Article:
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# Assignment 2

This assignment is intended to have you start working with stacks and queues and to start building ADTs on top of other data structures.  There are a couple parts to the assignment, each described below.

For this assignment, you are provided with some starter code that defines the structures you’ll be working with and prototypes the functions you’ll be writing.  The starter code also provides some data structures upon which to build a stack and queue implementation.  It’s important that you don’t modify the function prototypes specified in `queue.h` and `stack.h`.  To help grade your assignment, we will use a set of tests that assume these functions exist and have the same prototypes that are defined in those files. If you change the prototypes, it will cause the tests to break, and your grade for the assignment will likely suffer.

Feel free to add any additional functions you might need to `queue.c` and `stack.c`.  In addition, you may modify the dynamic array implementation provided in `dynarray.h`/`dynarray.c` or the linked list implementation provided in `list.h`/`list.c` as needed to help implement the queue and stack.

## 1. Implement a stack

In this assignment, you’ll implement two new ADTs on top of the data structures you implemented in the previous assignment.  The first ADT you’ll implement for this assignment is a [stack](https://en.wikipedia.org/wiki/Stack_(abstract_data_type)).

A stack is a linear data type, that restricts the user to operate only on one end of the collection being stored.  This end of the collection is referred to as the “top”.  New elements may only be inserted at the top of the stack, and only the element at the top of the stack (which is always the most recently added) may be removed.  This constraint means that elements in a stack are ordered in “last in, first out” (or LIFO) order.  In this way, the stack ADT behaves much like a physical stack, for example, a stack of books or of dishes, where we can only add and remove items to and from the top of the stack.

For this assignment, the interface for the stack (i.e. the structures and the prototypes of functions a user of the stack interacts with) is already defined for you in the file `stack.h`.  Your first task in this assignment is to implement definitions for the functions that comprise this interface in `stack.c`.

**Note that you may not modify the interface definition with which you are provided.**  Specifically, do not modify any of the already-defined stack function prototypes.  We will use a set of tests to verify your implementation, and if you change the stack interface, it will break these tests, which will (negatively) affect your grade.  Beyond the already-defined interface, though, feel free to add any additional functions or structures your stack implementation needs.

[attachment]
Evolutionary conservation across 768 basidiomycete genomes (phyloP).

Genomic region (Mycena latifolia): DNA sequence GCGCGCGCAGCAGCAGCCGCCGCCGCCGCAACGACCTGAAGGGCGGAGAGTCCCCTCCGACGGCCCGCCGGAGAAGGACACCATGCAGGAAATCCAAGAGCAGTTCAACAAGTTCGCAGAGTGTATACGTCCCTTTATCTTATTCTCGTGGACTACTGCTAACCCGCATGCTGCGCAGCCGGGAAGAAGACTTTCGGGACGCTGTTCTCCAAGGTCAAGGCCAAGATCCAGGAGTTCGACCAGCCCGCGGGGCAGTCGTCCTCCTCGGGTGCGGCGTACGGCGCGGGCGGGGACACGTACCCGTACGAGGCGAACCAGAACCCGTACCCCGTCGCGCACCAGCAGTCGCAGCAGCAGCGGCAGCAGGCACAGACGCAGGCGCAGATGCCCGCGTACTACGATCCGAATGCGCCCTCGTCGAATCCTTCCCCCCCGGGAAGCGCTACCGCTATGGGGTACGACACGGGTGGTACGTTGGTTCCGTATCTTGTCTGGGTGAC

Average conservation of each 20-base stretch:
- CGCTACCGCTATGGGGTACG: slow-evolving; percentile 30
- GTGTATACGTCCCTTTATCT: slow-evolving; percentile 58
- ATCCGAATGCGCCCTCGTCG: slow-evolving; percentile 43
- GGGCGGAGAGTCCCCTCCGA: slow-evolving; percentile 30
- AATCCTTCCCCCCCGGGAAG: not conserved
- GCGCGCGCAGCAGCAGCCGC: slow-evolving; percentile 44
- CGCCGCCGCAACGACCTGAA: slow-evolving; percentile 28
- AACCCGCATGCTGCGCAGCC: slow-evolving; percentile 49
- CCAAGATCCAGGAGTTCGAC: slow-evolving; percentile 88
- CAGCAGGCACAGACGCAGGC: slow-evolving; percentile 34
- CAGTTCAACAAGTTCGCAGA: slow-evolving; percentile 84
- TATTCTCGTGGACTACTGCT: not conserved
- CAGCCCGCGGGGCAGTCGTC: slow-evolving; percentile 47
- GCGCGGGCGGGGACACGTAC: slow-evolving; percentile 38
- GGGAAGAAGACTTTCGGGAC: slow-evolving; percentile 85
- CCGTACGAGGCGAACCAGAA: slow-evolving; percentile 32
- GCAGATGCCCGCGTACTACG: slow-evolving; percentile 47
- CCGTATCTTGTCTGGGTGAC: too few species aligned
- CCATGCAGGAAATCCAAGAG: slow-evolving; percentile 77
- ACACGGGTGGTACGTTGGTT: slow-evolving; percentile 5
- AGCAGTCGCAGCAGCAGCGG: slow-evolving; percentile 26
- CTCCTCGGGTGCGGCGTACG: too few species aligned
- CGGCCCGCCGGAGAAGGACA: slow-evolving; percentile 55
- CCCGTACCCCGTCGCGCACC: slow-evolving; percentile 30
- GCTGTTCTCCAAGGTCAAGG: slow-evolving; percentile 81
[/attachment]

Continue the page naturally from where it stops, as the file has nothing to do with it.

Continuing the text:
The stack functions you’ll need to implement are outlined briefly below.  All of these functions use a type called `struct stack`, which is defined in `stack.c` and represents the stack itself.  For more details, including information on function parameters and expected return values, see the documentation provided in `stack.c`.

* **`stack_create()`** – This function should allocate, initialize, and return a pointer to a new stack structure.

* **`stack_free()`** – This function should free the memory held within a stack structure created by `stack_create()`.  Note that this function only needs to free the memory held by the stack itself.  It does not need to free the individual elements stored in the stack.  This is the responsibility of the calling function.

* **`stack_isempty()`** – This function should return 1 if the stack is empty and 0 otherwise.

* **`stack_push()`** – This function should insert a new element on top of the stack.  **This operation must have O(1) average runtime complexity.**

* **`stack_top()`** – This function should return the value stored at the top of the stack without removing it.  **This operation must have O(1) average runtime complexity.**

* **`stack_pop()`** – This function should pop a value from the stack and return the popped value.  **This operation must have O(1) average runtime complexity.**

Importantly, the stack you build **MUST** use a linked list as its underlying data storage.  You are provided with a linked list implementation in `list.h` and `list.c` that you may use for this purpose.  Feel free to modify this linked list implementation as needed to implement your stack, *with the constraint that your stack may only interact with the linked list implementation via its interface functions.*  In particular, you may not directly access or modify the fields of the linked list structure (`struct list`) from your stack.  In other words, you may not change the fact that `list.h` only contains a forward declaration of `struct list`, and you may not redefine the list structure in `stack.h` or `stack.c`.

Also, note that, as with the data structures you implemented in assignment 1, values in the stack will be stored as void pointers.

## 2. Implement a queue

The second ADT you’ll implement for this assignment is a [queue](https://en.wikipedia.org/wiki/Queue_(abstract_data_type)).  A queue is a two-ended, linear data structure where all elements must be inserted at one end of the queue (the “back”) and can only be removed from the other end of the queue (the “front”).  In this way, elements stored in a queue are ordered in “first in, first out” (FIFO) order.  In other words, each element removed from a queue will always be the one that was inserted before all the other elements stored in the queue.  Thus, the queue ADT works much like a line like you’d encounter at a grocery store or amusement park, where the first people to enter the line are the first ones who get to check out or ride a ride (much of the world outside the US actually calls a line like this a “queue”).